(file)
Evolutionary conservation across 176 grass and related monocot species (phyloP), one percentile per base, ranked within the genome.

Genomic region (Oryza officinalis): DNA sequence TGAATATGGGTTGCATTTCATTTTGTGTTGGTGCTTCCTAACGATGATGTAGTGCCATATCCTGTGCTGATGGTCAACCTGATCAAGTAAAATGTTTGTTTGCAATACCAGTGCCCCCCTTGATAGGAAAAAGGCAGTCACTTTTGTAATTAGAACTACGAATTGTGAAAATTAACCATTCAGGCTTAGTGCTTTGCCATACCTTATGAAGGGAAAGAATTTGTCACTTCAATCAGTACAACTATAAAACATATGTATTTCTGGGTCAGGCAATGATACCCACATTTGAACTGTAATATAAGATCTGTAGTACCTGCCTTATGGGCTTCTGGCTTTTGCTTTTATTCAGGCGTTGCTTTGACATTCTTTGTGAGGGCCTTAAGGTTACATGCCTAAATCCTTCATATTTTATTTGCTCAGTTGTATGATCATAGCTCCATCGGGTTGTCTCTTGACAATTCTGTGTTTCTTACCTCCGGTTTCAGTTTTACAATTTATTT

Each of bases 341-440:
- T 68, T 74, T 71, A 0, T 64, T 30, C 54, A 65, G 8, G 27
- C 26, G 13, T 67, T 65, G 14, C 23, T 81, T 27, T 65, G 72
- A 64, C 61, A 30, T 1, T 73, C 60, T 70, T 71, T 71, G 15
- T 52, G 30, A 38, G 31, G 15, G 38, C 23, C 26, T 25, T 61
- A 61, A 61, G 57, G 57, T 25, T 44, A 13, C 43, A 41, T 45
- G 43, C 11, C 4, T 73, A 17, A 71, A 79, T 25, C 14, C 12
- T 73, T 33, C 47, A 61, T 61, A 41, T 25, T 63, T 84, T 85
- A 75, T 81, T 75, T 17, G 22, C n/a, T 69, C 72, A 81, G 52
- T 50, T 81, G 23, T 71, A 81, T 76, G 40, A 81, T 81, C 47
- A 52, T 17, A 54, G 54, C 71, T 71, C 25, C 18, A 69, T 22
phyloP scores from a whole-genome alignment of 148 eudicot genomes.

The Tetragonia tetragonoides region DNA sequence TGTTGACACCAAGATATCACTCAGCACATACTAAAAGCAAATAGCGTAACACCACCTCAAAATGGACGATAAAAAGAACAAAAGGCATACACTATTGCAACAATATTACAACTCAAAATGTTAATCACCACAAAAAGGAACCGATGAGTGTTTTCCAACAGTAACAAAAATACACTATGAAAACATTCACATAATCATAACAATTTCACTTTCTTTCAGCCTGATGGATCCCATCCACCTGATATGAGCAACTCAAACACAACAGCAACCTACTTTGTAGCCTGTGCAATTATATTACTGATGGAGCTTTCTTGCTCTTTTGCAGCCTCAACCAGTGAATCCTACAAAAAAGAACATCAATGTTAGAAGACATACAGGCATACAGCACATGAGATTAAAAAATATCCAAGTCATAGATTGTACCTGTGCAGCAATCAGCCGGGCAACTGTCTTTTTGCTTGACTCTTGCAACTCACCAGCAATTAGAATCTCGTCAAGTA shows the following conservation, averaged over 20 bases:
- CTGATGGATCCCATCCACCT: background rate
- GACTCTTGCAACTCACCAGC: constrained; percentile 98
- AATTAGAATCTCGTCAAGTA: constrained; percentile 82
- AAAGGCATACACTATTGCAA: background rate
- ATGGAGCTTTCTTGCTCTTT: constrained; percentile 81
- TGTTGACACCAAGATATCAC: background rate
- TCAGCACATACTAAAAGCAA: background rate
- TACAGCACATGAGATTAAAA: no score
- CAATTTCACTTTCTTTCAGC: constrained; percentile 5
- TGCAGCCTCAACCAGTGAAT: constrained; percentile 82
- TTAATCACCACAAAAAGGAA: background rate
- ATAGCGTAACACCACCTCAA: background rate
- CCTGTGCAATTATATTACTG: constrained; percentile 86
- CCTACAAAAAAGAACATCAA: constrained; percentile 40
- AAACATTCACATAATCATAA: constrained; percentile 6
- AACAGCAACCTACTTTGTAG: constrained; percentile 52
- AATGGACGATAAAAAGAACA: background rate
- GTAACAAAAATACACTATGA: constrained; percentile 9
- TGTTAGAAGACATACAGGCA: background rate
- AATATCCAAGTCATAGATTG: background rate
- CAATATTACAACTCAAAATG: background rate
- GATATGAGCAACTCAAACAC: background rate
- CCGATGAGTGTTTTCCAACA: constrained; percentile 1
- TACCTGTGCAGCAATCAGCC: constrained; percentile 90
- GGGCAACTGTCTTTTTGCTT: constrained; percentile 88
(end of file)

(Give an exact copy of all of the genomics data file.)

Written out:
Evolutionary conservation across 176 grass and related monocot species (phyloP), one percentile per base, ranked within the genome.

Genomic region (Oryza officinalis): DNA sequence TGAATATGGGTTGCATTTCATTTTGTGTTGGTGCTTCCTAACGATGATGTAGTGCCATATCCTGTGCTGATGGTCAACCTGATCAAGTAAAATGTTTGTTTGCAATACCAGTGCCCCCCTTGATAGGAAAAAGGCAGTCACTTTTGTAATTAGAACTACGAATTGTGAAAATTAACCATTCAGGCTTAGTGCTTTGCCATACCTTATGAAGGGAAAGAATTTGTCACTTCAATCAGTACAACTATAAAACATATGTATTTCTGGGTCAGGCAATGATACCCACATTTGAACTGTAATATAAGATCTGTAGTACCTGCCTTATGGGCTTCTGGCTTTTGCTTTTATTCAGGCGTTGCTTTGACATTCTTTGTGAGGGCCTTAAGGTTACATGCCTAAATCCTTCATATTTTATTTGCTCAGTTGTATGATCATAGCTCCATCGGGTTGTCTCTTGACAATTCTGTGTTTCTTACCTCCGGTTTCAGTTTTACAATTTATTT

Each of bases 341-440:
- T 68, T 74, T 71, A 0, T 64, T 30, C 54, A 65, G 8, G 27
- C 26, G 13, T 67, T 65, G 14, C 23, T 81, T 27, T 65, G 72
- A 64, C 61, A 30, T 1, T 73, C 60, T 70, T 71, T 71, G 15
- T 52, G 30, A 38, G 31, G 15, G 38, C 23, C 26, T 25, T 61
- A 61, A 61, G 57, G 57, T 25, T 44, A 13, C 43, A 41, T 45
- G 43, C 11, C 4, T 73, A 17, A 71, A 79, T 25, C 14, C 12
- T 73, T 33, C 47, A 61, T 61, A 41, T 25, T 63, T 84, T 85
- A 75, T 81, T 75, T 17, G 22, C n/a, T 69, C 72, A 81, G 52
- T 50, T 81, G 23, T 71, A 81, T 76, G 40, A 81, T 81, C 47
- A 52, T 17, A 54, G 54, C 71, T 71, C 25, C 18, A 69, T 22
phyloP scores from a whole-genome alignment of 148 eudicot genomes.

The Tetragonia tetragonoides region DNA sequence TGTTGACACCAAGATATCACTCAGCACATACTAAAAGCAAATAGCGTAACACCACCTCAAAATGGACGATAAAAAGAACAAAAGGCATACACTATTGCAACAATATTACAACTCAAAATGTTAATCACCACAAAAAGGAACCGATGAGTGTTTTCCAACAGTAACAAAAATACACTATGAAAACATTCACATAATCATAACAATTTCACTTTCTTTCAGCCTGATGGATCCCATCCACCTGATATGAGCAACTCAAACACAACAGCAACCTACTTTGTAGCCTGTGCAATTATATTACTGATGGAGCTTTCTTGCTCTTTTGCAGCCTCAACCAGTGAATCCTACAAAAAAGAACATCAATGTTAGAAGACATACAGGCATACAGCACATGAGATTAAAAAATATCCAAGTCATAGATTGTACCTGTGCAGCAATCAGCCGGGCAACTGTCTTTTTGCTTGACTCTTGCAACTCACCAGCAATTAGAATCTCGTCAAGTA shows the following conservation, averaged over 20 bases:
- CTGATGGATCCCATCCACCT: background rate
- GACTCTTGCAACTCACCAGC: constrained; percentile 98
- AATTAGAATCTCGTCAAGTA: constrained; percentile 82
- AAAGGCATACACTATTGCAA: background rate
- ATGGAGCTTTCTTGCTCTTT: constrained; percentile 81
- TGTTGACACCAAGATATCAC: background rate
- TCAGCACATACTAAAAGCAA: background rate
- TACAGCACATGAGATTAAAA: no score
- CAATTTCACTTTCTTTCAGC: constrained; percentile 5
- TGCAGCCTCAACCAGTGAAT: constrained; percentile 82
- TTAATCACCACAAAAAGGAA: background rate
- ATAGCGTAACACCACCTCAA: background rate
- CCTGTGCAATTATATTACTG: constrained; percentile 86
- CCTACAAAAAAGAACATCAA: constrained; percentile 40
- AAACATTCACATAATCATAA: constrained; percentile 6
- AACAGCAACCTACTTTGTAG: constrained; percentile 52
- AATGGACGATAAAAAGAACA: background rate
- GTAACAAAAATACACTATGA: constrained; percentile 9
- TGTTAGAAGACATACAGGCA: background rate
- AATATCCAAGTCATAGATTG: background rate
- CAATATTACAACTCAAAATG: background rate
- GATATGAGCAACTCAAACAC: background rate
- CCGATGAGTGTTTTCCAACA: constrained; percentile 1
- TACCTGTGCAGCAATCAGCC: constrained; percentile 90
- GGGCAACTGTCTTTTTGCTT: constrained; percentile 88